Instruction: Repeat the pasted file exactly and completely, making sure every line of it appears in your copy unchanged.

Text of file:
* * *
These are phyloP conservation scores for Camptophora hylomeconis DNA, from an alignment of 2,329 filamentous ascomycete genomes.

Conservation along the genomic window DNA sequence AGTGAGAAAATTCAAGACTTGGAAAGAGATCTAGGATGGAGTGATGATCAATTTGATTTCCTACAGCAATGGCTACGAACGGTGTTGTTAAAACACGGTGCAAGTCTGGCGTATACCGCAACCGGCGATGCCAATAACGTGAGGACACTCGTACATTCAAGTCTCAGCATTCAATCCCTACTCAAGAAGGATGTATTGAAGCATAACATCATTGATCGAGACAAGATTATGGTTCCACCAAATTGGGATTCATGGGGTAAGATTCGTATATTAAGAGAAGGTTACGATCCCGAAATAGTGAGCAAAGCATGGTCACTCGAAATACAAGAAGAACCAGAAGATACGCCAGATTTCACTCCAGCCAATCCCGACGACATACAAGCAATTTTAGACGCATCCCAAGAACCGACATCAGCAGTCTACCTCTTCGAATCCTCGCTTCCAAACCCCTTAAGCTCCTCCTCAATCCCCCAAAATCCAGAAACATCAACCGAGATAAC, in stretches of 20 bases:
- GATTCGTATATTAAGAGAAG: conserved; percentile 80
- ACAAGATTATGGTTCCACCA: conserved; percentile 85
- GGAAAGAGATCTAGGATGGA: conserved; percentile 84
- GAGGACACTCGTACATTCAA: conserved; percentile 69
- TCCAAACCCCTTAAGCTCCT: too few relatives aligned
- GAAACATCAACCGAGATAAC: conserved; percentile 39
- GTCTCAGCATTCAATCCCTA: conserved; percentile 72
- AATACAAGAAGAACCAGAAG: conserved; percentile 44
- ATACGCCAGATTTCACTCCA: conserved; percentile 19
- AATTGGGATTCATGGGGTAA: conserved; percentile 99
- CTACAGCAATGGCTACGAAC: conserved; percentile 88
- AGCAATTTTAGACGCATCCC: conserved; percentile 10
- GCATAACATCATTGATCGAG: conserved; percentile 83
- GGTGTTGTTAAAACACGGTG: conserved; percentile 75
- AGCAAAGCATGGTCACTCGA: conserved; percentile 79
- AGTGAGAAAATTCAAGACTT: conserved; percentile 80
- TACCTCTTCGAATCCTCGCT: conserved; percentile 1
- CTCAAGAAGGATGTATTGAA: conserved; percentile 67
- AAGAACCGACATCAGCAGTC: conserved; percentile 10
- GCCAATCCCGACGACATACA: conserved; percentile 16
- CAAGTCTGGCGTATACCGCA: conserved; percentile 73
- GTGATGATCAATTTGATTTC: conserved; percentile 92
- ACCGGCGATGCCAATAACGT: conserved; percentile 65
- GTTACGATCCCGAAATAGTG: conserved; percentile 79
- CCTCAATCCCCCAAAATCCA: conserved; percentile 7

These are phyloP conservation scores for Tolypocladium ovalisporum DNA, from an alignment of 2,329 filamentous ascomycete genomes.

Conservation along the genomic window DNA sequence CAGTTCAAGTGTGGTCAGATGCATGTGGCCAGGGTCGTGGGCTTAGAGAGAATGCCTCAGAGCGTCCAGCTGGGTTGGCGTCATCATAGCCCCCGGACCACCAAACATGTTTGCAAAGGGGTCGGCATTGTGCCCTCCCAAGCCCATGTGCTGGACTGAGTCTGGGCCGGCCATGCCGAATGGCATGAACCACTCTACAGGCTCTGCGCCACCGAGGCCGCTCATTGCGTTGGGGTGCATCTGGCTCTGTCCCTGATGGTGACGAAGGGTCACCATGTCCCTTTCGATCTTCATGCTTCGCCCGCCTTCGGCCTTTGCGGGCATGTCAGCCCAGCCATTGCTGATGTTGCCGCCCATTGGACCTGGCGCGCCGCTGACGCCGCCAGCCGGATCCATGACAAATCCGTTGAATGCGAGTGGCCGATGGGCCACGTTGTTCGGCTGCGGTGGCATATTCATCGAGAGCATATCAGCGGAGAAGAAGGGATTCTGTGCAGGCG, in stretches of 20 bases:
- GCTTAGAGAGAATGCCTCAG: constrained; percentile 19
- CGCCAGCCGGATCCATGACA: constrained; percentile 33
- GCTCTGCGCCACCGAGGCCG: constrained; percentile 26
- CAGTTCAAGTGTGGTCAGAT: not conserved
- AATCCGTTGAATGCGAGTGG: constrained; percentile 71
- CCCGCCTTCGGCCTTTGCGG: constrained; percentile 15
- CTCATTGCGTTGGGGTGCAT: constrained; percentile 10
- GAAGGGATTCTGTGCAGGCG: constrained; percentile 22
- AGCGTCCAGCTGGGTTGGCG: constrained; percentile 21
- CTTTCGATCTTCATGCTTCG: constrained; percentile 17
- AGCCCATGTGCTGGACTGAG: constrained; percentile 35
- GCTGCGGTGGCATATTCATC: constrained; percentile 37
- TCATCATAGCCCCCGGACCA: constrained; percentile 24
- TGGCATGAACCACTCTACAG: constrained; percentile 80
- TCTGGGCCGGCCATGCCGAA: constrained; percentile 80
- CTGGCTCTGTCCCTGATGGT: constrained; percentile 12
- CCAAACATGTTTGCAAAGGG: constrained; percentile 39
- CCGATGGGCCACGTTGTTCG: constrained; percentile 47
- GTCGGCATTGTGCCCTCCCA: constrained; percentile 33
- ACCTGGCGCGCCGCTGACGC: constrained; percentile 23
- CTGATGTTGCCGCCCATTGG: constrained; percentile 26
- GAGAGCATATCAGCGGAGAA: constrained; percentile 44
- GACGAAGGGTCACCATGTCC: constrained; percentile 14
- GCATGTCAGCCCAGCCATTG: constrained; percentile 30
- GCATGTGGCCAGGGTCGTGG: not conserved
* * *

These are phyloP conservation scores for Camptophora hylomeconis DNA, from an alignment of 2,329 filamentous ascomycete genomes.

Conservation along the genomic window DNA sequence AGTGAGAAAATTCAAGACTTGGAAAGAGATCTAGGATGGAGTGATGATCAATTTGATTTCCTACAGCAATGGCTACGAACGGTGTTGTTAAAACACGGTGCAAGTCTGGCGTATACCGCAACCGGCGATGCCAATAACGTGAGGACACTCGTACATTCAAGTCTCAGCATTCAATCCCTACTCAAGAAGGATGTATTGAAGCATAACATCATTGATCGAGACAAGATTATGGTTCCACCAAATTGGGATTCATGGGGTAAGATTCGTATATTAAGAGAAGGTTACGATCCCGAAATAGTGAGCAAAGCATGGTCACTCGAAATACAAGAAGAACCAGAAGATACGCCAGATTTCACTCCAGCCAATCCCGACGACATACAAGCAATTTTAGACGCATCCCAAGAACCGACATCAGCAGTCTACCTCTTCGAATCCTCGCTTCCAAACCCCTTAAGCTCCTCCTCAATCCCCCAAAATCCAGAAACATCAACCGAGATAAC, in stretches of 20 bases:
- GATTCGTATATTAAGAGAAG: conserved; percentile 80
- ACAAGATTATGGTTCCACCA: conserved; percentile 85
- GGAAAGAGATCTAGGATGGA: conserved; percentile 84
- GAGGACACTCGTACATTCAA: conserved; percentile 69
- TCCAAACCCCTTAAGCTCCT: too few relatives aligned
- GAAACATCAACCGAGATAAC: conserved; percentile 39
- GTCTCAGCATTCAATCCCTA: conserved; percentile 72
- AATACAAGAAGAACCAGAAG: conserved; percentile 44
- ATACGCCAGATTTCACTCCA: conserved; percentile 19
- AATTGGGATTCATGGGGTAA: conserved; percentile 99
- CTACAGCAATGGCTACGAAC: conserved; percentile 88
- AGCAATTTTAGACGCATCCC: conserved; percentile 10
- GCATAACATCATTGATCGAG: conserved; percentile 83
- GGTGTTGTTAAAACACGGTG: conserved; percentile 75
- AGCAAAGCATGGTCACTCGA: conserved; percentile 79
- AGTGAGAAAATTCAAGACTT: conserved; percentile 80
- TACCTCTTCGAATCCTCGCT: conserved; percentile 1
- CTCAAGAAGGATGTATTGAA: conserved; percentile 67
- AAGAACCGACATCAGCAGTC: conserved; percentile 10
- GCCAATCCCGACGACATACA: conserved; percentile 16
- CAAGTCTGGCGTATACCGCA: conserved; percentile 73
- GTGATGATCAATTTGATTTC: conserved; percentile 92
- ACCGGCGATGCCAATAACGT: conserved; percentile 65
- GTTACGATCCCGAAATAGTG: conserved; percentile 79
- CCTCAATCCCCCAAAATCCA: conserved; percentile 7

These are phyloP conservation scores for Tolypocladium ovalisporum DNA, from an alignment of 2,329 filamentous ascomycete genomes.

Conservation along the genomic window DNA sequence CAGTTCAAGTGTGGTCAGATGCATGTGGCCAGGGTCGTGGGCTTAGAGAGAATGCCTCAGAGCGTCCAGCTGGGTTGGCGTCATCATAGCCCCCGGACCACCAAACATGTTTGCAAAGGGGTCGGCATTGTGCCCTCCCAAGCCCATGTGCTGGACTGAGTCTGGGCCGGCCATGCCGAATGGCATGAACCACTCTACAGGCTCTGCGCCACCGAGGCCGCTCATTGCGTTGGGGTGCATCTGGCTCTGTCCCTGATGGTGACGAAGGGTCACCATGTCCCTTTCGATCTTCATGCTTCGCCCGCCTTCGGCCTTTGCGGGCATGTCAGCCCAGCCATTGCTGATGTTGCCGCCCATTGGACCTGGCGCGCCGCTGACGCCGCCAGCCGGATCCATGACAAATCCGTTGAATGCGAGTGGCCGATGGGCCACGTTGTTCGGCTGCGGTGGCATATTCATCGAGAGCATATCAGCGGAGAAGAAGGGATTCTGTGCAGGCG, in stretches of 20 bases:
- GCTTAGAGAGAATGCCTCAG: constrained; percentile 19
- CGCCAGCCGGATCCATGACA: constrained; percentile 33
- GCTCTGCGCCACCGAGGCCG: constrained; percentile 26
- CAGTTCAAGTGTGGTCAGAT: not conserved
- AATCCGTTGAATGCGAGTGG: constrained; percentile 71
- CCCGCCTTCGGCCTTTGCGG: constrained; percentile 15
- CTCATTGCGTTGGGGTGCAT: constrained; percentile 10
- GAAGGGATTCTGTGCAGGCG: constrained; percentile 22
- AGCGTCCAGCTGGGTTGGCG: constrained; percentile 21
- CTTTCGATCTTCATGCTTCG: constrained; percentile 17
- AGCCCATGTGCTGGACTGAG: constrained; percentile 35
- GCTGCGGTGGCATATTCATC: constrained; percentile 37
- TCATCATAGCCCCCGGACCA: constrained; percentile 24
- TGGCATGAACCACTCTACAG: constrained; percentile 80
- TCTGGGCCGGCCATGCCGAA: constrained; percentile 80
- CTGGCTCTGTCCCTGATGGT: constrained; percentile 12
- CCAAACATGTTTGCAAAGGG: constrained; percentile 39
- CCGATGGGCCACGTTGTTCG: constrained; percentile 47
- GTCGGCATTGTGCCCTCCCA: constrained; percentile 33
- ACCTGGCGCGCCGCTGACGC: constrained; percentile 23
- CTGATGTTGCCGCCCATTGG: constrained; percentile 26
- GAGAGCATATCAGCGGAGAA: constrained; percentile 44
- GACGAAGGGTCACCATGTCC: constrained; percentile 14
- GCATGTCAGCCCAGCCATTG: constrained; percentile 30
- GCATGTGGCCAGGGTCGTGG: not conserved